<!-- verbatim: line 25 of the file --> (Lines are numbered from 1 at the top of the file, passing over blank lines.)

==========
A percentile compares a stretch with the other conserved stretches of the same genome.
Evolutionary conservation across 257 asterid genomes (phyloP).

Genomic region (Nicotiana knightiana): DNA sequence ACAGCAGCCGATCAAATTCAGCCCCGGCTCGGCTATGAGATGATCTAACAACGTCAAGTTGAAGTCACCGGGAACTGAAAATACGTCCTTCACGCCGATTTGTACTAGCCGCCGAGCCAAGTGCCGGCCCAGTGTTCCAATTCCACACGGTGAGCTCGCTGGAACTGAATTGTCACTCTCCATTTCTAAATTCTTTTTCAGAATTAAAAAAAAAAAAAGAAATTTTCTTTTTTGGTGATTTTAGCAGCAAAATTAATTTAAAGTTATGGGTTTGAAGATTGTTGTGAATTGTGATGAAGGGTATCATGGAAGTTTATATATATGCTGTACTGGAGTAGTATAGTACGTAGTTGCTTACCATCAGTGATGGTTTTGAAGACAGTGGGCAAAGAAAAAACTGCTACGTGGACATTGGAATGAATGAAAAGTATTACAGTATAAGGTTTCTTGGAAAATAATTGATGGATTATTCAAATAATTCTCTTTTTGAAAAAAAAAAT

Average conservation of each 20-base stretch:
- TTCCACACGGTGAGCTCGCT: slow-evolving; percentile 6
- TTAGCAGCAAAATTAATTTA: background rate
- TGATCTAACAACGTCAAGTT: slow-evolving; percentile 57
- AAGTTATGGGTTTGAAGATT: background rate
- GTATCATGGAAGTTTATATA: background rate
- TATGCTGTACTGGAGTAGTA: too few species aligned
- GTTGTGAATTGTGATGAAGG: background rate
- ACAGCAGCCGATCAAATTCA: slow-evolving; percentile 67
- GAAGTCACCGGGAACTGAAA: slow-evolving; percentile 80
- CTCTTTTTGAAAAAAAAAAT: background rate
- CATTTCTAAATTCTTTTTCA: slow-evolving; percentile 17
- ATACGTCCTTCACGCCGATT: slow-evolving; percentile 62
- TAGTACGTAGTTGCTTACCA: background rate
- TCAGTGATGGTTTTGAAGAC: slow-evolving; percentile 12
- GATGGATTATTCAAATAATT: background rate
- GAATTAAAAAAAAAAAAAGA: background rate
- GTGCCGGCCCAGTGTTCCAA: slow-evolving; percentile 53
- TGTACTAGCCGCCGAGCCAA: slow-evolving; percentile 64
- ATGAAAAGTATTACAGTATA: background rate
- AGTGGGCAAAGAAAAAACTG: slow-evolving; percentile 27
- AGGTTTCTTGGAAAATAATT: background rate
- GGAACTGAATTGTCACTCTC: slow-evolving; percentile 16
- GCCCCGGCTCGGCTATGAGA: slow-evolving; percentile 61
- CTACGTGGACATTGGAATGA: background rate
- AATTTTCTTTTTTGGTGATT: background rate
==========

- AGGTTTCTTGGAAAATAATT: background rate